Safety can be determined by a neighborhood, by a situation, by changing weather patterns, or by our own actions.
Probably less safe sitting on this ledge than most of the “unsafe” places I’ve been.
My parents are always concerned about my safety, especially when traveling, and rightly so. They care about my well-being, and part of that well-being includes not being kidnapped or found dead in a ditch somewhere on the other side of the world (or, frankly, in my hometown). Safety while traveling, especially for a young woman who is frequently doing said traveling alone, is no joke. The fact that I am automatically a target because I am a woman is absurd on so many levels, just like the fact that children sitting in a classroom or friends at a movie release or people out for a night on the town or soccer fans at a game or people on holiday in a romantic city sometimes end up being targets.
I have only felt truly unsafe a handful of times in my life, and the vast majority of those times have actually been in the United States and some even in my hometown. There have been moments in my travels in which I get a sinking feeling that I probably shouldn’t be in this part of town, or that I’ll get trapped on a mountain overnight with no cell service and no idea how to get back to the city and my family because I took the bus in the wrong direction, or that I may walk slightly faster than my friends around a corner and not see the two men who probably would have grabbed me had a gaggle of loud Americans not come around the corner 15 seconds later… but even those experiences were never enough to shake me to my core. Being catcalled as I walked to school every morning in Ecuador didn’t make me feel unsafe, but it did make me angry. And that’s what I feel right now. Angry.
I’ve never been to Las Vegas, nor has it ever been on my bucket list of places to go. Just like the people who were harmed (at this writing, 58 were also killed) by a gunman at a music festival, I also don’t have any desire to be shot or within range of someone using humans for target practice. My heart goes out to the families affected by this atrocious act of violence… just like it went out to the victims and their families of the Pulse nightclub shooting, those of the 2015 Paris Attacks, etc., etc.
(The fact that I can use “etc.” here absolutely horrifies me.)
But it isn’t just these attacks – of foreign and domestic terror – that make me angry. I am honestly infuriated by people who ask me if where I’m going will be safe. The first time I traveled to Africa (Namibia in 2015), my family was extremely concerned about my safety, moreso than they were when I up and moved to Ecuador in 2014 at age 19. Would I have walked alone in some areas of Windhoek or Cuenca at night? Absolutely not. But would I walk alone at night all over Columbus, Ohio? Not a chance. I understand the sentiment, I really do. I appreciate the fact that my family and friends want me to be safe (let’s face it – anyone who has seen me dart across a street probably has their doubts about my judgement to begin with)… but many of these overt displays of concern for my safety, predominantly when I’m traveling in certain parts of the world, need to stop. This is stereotyping, masked by surface-level concern.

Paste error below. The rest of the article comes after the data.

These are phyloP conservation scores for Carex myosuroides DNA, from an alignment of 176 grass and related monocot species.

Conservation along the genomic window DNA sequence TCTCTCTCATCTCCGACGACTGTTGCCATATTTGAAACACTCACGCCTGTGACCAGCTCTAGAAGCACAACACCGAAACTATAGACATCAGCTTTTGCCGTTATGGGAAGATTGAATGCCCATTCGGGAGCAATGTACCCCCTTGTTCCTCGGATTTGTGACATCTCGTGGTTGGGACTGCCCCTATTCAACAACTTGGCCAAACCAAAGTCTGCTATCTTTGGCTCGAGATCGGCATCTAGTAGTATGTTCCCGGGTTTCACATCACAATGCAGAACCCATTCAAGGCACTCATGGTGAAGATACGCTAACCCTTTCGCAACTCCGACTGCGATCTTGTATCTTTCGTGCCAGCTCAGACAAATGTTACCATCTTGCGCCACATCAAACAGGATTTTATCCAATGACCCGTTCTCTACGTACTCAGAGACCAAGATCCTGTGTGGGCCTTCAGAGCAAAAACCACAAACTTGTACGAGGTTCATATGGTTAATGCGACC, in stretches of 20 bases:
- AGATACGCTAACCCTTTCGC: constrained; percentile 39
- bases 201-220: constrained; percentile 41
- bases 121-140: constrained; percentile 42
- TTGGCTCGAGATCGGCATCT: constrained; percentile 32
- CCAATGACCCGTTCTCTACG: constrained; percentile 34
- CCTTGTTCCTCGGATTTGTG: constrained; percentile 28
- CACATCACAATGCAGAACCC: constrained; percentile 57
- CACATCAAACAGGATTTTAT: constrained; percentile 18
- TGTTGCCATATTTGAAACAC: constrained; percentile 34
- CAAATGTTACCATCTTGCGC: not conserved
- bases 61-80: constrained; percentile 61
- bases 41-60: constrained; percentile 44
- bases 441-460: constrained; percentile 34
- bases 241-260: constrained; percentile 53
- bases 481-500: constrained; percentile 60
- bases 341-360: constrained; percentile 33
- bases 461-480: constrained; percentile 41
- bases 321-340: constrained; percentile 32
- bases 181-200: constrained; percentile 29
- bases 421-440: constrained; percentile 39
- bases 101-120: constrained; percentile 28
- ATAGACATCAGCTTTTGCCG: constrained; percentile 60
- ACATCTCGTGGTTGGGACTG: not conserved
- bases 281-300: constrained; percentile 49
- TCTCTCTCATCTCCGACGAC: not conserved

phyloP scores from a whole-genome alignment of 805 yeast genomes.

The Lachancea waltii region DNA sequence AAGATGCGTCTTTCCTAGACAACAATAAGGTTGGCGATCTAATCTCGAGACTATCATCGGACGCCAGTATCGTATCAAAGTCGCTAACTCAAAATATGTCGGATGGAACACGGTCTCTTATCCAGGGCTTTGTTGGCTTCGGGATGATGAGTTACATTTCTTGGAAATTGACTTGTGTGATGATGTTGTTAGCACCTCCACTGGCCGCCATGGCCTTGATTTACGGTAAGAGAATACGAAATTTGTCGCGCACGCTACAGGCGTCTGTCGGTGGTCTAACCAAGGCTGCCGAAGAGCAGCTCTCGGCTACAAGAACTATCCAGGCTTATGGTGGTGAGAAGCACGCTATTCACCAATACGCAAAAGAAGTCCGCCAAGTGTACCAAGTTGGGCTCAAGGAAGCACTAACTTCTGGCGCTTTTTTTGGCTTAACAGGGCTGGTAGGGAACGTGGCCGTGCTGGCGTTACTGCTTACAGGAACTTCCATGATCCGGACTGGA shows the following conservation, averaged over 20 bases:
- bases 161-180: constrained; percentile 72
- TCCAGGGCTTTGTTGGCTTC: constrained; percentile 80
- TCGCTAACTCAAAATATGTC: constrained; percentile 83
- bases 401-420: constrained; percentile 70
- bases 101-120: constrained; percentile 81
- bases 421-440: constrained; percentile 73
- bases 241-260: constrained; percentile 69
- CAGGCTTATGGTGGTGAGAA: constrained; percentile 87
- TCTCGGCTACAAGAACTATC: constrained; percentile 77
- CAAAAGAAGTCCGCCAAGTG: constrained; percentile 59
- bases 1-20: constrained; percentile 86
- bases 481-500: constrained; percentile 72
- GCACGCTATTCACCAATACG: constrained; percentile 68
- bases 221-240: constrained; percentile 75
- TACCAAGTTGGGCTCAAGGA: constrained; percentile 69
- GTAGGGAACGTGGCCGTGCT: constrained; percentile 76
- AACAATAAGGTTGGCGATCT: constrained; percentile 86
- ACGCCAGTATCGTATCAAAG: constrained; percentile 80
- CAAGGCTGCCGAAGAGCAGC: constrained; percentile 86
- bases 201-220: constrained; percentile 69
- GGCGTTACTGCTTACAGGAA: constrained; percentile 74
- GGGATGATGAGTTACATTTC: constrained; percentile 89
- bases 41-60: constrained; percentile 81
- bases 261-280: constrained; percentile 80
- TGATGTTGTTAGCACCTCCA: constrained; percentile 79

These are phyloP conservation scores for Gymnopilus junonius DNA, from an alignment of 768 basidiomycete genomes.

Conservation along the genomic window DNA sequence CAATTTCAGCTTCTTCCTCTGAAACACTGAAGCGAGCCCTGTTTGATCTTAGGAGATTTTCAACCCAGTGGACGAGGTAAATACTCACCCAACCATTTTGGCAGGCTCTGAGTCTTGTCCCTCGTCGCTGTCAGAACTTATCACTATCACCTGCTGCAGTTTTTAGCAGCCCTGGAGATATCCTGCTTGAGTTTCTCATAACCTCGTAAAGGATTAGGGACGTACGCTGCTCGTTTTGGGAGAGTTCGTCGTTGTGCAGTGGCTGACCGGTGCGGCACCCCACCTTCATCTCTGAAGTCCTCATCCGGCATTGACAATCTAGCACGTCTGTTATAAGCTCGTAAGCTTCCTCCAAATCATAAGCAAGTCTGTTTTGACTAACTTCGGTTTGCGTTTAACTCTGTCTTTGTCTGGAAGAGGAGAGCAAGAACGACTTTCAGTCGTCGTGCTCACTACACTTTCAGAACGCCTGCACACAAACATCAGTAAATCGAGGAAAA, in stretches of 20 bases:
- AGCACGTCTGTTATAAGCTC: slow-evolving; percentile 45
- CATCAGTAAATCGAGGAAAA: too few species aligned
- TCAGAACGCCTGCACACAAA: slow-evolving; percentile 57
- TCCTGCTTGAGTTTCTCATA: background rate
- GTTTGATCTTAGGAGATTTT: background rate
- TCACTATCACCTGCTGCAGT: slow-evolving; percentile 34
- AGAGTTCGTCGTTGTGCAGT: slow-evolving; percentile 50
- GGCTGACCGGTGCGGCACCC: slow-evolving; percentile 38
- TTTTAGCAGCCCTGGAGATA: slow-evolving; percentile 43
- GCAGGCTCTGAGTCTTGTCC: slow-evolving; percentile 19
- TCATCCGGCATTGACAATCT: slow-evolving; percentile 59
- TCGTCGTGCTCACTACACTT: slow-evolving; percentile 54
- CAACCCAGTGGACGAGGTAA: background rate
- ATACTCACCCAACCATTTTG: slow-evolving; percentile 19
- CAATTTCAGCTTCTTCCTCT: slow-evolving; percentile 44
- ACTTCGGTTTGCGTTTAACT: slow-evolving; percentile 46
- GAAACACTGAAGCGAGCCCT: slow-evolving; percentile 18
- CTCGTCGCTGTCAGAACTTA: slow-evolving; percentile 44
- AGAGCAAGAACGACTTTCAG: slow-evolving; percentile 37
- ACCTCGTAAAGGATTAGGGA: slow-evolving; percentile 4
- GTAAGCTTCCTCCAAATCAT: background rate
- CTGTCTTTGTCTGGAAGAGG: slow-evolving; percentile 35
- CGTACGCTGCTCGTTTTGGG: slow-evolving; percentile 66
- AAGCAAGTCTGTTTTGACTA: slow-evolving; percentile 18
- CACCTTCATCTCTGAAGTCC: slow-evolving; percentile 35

Is where I’m going safe? I assume, yeah. Probably. I’m going there, and I wouldn’t be if I didn’t expect to make it back alive and unscathed. But I don’t know, and it shouldn’t matter because everywhere in the world is vulnerable, including my own country. (Especially my own country.)
You can’t assume that one act of horror results in a country being an utterly dangerous place. Yes, there are parts of the world I’m not planning to go to at the moment because it isn’t the best idea. Yes, there are places that, if required, I would probably categorize as unsafe, at least for me and at least for the time being. But that doesn’t mean that they always were or always will be. People shouldn’t be unwilling to cross borders and have new experiences and meet new people and grow as humans because of fear. There are extremists, but the name implies the one thing people seem to forget: extreme. Not normal. (Though gun violence at this point seems normal to me… which is also terrible, but not the point.) There are people who go to great lengths to cause harm and terror, for a variety of reasons. I’m not justifying any of them – I’m just saying that to associate a group of people (geographically related or not) with extremism undermines the identity of the rest of the people who live there/are similar to this group. And for us to make this judgement call, without knowing people and without having experienced some of these places, is not okay. And I admit – I have made snap judgements like this too, and I am not proud of it in the slightest.
This may be an unpopular opinion, and I get that. I know that my family and friends who ask these questions only want to protect me and make sure I know what I’m getting myself into. But the fact of the matter is, the places that they’ve been most concerned about are the places in which I have met some of the most kind, wonderful, and genuinely caring people on the planet.
Safety can be determined by a neighborhood, by a situation, by changing weather patterns, or by our own actions. What matters is that we make good decisions about how we live our lives, experience new things, visit new places, and see what the world has to offer.
Just my thoughts for today.
Absolutely less safe than I’ve been in the “unsafe” places I’ve been. This is in Athens, Ohio, and like in most instances, my actual safety comes down to how I handle a situation and the decisions I make.